Honoring the contributions of Native Americans

SHAW AIR FORCE BASE, S.C. -- November is Native American Heritage Month. It is a time to celebrate, honor and recognize the significant contributions American Indians and Alaska Natives have made to our country.

Native American Heritage Month began as just a single day of recognition. On Sept. 28, 1915, Rev. Sherman Coolidge, Congress of the American Indian Association president and an Arapahoe Indian, issued a proclamation declaring the second Saturday of each May as American Indian Day. This proclamation also contained the first appeal to recognize Native Americans as American citizens. More than 70 years later in 1990, President George H.W. Bush approved a joint resolution designating November as National Indian Heritage Month. Similar proclamations, under varying names, including Native American Heritage Month, have been issued each year since 1994.

Native American tribes are recognized as government agencies at two levels: federal and state. According to the South Carolina Department of Archives, tribal governments are viewed by the federal government as equal in power to state governments, and have the right to tax, make and enforce laws, and regulate certain activities such as hunting. The Catawba Indian Nation is the only federally-recognized Native American tribe in South Carolina.

The state level of recognition gives tribal governments the same rights as county governments. There are nine state-recognized Native American tribes in South Carolina including the Beaver Creek Indians, the Waccamaw Indian People, and the Sumter Tribe of Cheraw Indians.

One purpose of Native American Heritage Month is to raise awareness of the diversity within the Native American community. A common mistake many people make is to categorize Native Americans as one group of people. Forced relocation due to westward migration of settlers in the early days of our nation caused many tribes to cohabitate with others who were previously seen as enemies. Despite their relatively small numbers, Native Americans vary greatly in terms of their language, clothing, lifestyle, religion, and fighting styles.

Native American Heritage Month also serves as a platform to shed light on the challenges Native Americans face and the sacrifices they have made. Many Native Americans do not celebrate Thanksgiving Day because many view the holiday as a reminder of the genocide of millions of their people. Since 1970, Native Americans have gathered at Cole’s Hill in Plymouth to pay tribute to a National Day of Mourning at noon on Thanksgiving Day.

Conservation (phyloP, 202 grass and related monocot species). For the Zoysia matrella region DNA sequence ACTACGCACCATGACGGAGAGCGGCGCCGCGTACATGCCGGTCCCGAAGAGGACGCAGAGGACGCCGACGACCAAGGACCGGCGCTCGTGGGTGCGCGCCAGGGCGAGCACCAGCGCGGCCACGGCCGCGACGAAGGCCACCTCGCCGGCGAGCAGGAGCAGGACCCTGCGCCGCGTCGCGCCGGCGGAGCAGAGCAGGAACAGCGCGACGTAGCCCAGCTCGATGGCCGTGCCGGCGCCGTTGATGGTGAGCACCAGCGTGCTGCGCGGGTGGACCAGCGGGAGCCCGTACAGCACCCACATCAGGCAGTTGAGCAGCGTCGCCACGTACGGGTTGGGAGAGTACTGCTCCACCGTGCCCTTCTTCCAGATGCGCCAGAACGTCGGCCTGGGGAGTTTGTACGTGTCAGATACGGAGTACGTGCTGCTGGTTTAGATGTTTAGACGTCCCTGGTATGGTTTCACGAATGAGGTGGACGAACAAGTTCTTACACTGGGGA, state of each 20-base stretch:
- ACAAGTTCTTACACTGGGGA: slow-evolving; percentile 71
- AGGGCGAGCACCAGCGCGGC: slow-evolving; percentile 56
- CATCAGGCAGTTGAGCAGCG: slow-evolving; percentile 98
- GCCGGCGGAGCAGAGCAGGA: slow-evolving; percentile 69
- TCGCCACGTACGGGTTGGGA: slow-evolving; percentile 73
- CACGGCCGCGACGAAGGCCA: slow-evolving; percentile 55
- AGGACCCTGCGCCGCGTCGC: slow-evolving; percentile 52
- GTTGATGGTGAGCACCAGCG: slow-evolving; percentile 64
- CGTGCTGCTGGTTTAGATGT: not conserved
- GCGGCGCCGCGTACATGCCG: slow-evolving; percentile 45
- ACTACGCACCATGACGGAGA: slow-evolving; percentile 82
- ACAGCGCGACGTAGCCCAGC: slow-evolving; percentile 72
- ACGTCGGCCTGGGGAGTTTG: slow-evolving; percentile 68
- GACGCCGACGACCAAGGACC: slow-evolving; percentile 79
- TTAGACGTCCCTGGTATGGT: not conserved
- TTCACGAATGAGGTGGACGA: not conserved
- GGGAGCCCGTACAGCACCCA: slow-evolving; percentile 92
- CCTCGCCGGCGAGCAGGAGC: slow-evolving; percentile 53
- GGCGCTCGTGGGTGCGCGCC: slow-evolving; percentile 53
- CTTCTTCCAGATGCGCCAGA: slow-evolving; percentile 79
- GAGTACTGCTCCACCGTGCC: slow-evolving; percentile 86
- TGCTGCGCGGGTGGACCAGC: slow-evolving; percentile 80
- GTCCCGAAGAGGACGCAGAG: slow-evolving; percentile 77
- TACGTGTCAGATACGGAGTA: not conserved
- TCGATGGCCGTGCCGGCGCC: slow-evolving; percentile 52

In 2009, President Barack Obama signed a bipartisan resolution redesignating November as National Native American Heritage Month, calling upon all Americans to commemorate the occasion with appropriate programs and activities such as trying a Native American dish or learning about the Wampanoag tribe’s Thanksgiving traditions. The Wampanoag tribe, along with the infamous Squanto, helped the pilgrims grow corn, cultivate the land, and survive in the area we now call Massachusetts.

Native Americans have made numerous contributions to American society and have discovered a plethora of innovations such as vanilla, syringes, chewing gum, chocolate and popcorn. Native Americans are also credited with the invention of baby bottle nipples and infant formula. Furthermore, the details of the Iroquois democratic system were so impressive to Benjamin Franklin that he invited Iroquois representatives to Albany, N.Y. to explain their system to a delegation that developed the Albany Plan of Union. This document later served as a model for the Articles of Confederation and the Constitution of the United States.

Let us take time this holiday season to reflect on the contributions and sacrifices made by Native Americans. Though not all of us celebrate Thanksgiving, we should all be thankful for the first Americans.